When anesthetics were unpredictable, with a narrow safety margin, most horses were castrated standing. However, with today’s safe and effective short-term anesthetics, most horses are gelded anesthetized while lying on the ground. A new technique for retrieving cryptorchid testicles is through a minimally invasive approach using laparoscopy. During this procedure, a laparoscope (a fiber-optic camera) enters through a small incision in a standing horse’s flank. Another hole is pierced for the instruments. The veterinarian can see what the camera sees through a monitor. The horse will have a much smaller incision on the flank to heal instead of a wound in the belly. The procedure is very atraumatic to the horse since he is standing throughout the entire procedure.

Post-Surgery 

Following castration, horses should receive a tetanus toxoid booster (if vaccinations are current) or both tetanus toxoid and a tetanus antitoxin injection if the horse has never been vaccinated. Your veterinarian may administer antibiotics/NSAIDS (antiinflammatories) to your horse after surgery. Your veterinarian will advise you on what he/she feels is best for your individual horse. If flies are still in season, it is a good idea to apply an insect repellant immediately after the castration surgery.

Shelter 

It is recommended that the horse be placed in a small paddock or stall for 12 to 24 hours for observation to ensure adequate clotting. If the horse is to be stalled, bed the enclosure with fresh shavings or straw.

Exercise 

Beginning the day after surgery, the horse should be exercised at a trot or on an automatic walker for at least 15 to 20 minutes twice a day to avoid swelling and stimulate drainage of any post-surgical fluid that may have accumulated in the swollen scrotum. Exercise should continue for about two weeks or until healing is complete.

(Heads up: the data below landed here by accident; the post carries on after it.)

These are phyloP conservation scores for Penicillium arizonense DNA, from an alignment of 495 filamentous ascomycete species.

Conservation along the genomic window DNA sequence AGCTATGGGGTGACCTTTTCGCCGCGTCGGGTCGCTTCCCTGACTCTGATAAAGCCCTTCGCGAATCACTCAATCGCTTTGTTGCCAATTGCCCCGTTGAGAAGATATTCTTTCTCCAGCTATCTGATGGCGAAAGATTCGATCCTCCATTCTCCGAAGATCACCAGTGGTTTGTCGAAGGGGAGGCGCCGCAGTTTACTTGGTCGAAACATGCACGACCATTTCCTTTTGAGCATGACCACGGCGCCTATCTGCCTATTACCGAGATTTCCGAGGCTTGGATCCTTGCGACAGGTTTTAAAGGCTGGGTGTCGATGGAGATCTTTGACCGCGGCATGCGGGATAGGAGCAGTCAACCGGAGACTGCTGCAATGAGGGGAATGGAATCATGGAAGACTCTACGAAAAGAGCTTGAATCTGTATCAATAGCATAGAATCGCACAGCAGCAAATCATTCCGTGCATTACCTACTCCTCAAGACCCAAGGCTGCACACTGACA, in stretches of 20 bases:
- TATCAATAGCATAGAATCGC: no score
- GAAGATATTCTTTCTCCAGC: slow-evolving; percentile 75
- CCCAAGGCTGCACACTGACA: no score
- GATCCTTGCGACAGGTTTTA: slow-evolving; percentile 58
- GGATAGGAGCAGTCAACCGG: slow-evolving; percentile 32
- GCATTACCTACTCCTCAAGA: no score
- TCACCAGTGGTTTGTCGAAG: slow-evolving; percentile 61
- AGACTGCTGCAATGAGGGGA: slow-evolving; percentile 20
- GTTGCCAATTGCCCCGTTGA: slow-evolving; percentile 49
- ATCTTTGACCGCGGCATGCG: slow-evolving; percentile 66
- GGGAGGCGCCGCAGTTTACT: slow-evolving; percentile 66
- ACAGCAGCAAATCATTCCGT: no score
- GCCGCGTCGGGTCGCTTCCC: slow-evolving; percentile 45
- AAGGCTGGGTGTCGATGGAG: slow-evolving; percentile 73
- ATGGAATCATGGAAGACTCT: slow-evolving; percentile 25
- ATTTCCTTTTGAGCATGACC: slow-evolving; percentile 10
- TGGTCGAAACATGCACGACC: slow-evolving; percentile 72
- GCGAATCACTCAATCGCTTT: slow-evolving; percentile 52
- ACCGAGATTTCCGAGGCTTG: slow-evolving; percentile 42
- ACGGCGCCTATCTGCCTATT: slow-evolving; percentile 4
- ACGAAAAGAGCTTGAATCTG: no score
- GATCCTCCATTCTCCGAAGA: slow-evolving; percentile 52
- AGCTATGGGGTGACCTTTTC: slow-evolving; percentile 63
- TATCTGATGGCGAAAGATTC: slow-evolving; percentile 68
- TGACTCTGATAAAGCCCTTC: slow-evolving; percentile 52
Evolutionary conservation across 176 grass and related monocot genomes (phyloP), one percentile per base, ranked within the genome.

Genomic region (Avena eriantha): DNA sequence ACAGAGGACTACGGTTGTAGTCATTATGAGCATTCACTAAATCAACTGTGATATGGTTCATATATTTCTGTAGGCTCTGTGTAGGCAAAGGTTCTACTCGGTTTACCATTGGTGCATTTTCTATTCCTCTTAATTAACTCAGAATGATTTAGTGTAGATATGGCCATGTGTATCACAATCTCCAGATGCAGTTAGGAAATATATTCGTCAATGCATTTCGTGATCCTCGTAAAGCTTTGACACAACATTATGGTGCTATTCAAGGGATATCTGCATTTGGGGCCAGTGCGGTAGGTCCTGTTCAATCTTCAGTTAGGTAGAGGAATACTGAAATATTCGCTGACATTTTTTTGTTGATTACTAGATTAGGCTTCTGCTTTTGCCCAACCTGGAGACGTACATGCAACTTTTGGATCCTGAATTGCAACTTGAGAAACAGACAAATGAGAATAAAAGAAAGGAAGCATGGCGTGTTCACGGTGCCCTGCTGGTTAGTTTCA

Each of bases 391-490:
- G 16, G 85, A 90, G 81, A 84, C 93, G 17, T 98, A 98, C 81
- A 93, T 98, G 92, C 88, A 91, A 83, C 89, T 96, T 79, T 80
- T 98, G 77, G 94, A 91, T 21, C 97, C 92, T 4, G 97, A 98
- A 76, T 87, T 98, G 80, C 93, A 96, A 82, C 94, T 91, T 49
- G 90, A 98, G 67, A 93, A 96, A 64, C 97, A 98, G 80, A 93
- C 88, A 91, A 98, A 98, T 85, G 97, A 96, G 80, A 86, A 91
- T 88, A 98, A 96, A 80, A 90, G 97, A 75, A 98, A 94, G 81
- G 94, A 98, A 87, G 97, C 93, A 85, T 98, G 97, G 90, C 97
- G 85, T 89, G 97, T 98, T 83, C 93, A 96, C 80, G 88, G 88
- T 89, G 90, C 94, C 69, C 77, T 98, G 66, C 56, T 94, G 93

Complications 

Post-surgical complications can occur but are rare. The most common is excessive swelling of the scrotum that can extend down into the lower hind legs. If increased exercise does not resolve the problem, contact your veterinarian. In rare instances, the horse has an unusually large inguinal ring in which intestines may protrude from the incision. This usually occurs within a few hours of the surgical procedure but can happen days later. If this occurs, consider it a true emergency and contact your veterinarian immediately.

Behavior 

Depending upon the horse’s age and maturity level, it may take several weeks for the testosterone levels to decrease. Aggression, especially to other horses, may still be seen for this short period of time. However, stallions castrated after maturity (six years old or older), especially those that have bred mares, may continue to possess stallion-like behavior, which could include the development of an erection and an attempt to mount and breed mares in estrus.

Semen remains in the horse’s accessory sex glands and the portion of the vas deferens not removed during surgery. There is usually enough present for one ejaculation. Therefore, gelded mature horses should be quarantined from mares for 14 to 30 days post-surgery.

Positive Perspective of Castration 

Horse owners can promote equine welfare by becoming educated on castration practices and working proactively to address widespread concerns of the unwanted horse.

If the goal is to continue to improve a breed and minimize the number of horses that fail to meet expectations, the surgical procedure of castration should be utilized to decrease the number of unwanted horses. Horse owners can act responsibly by putting the horse first.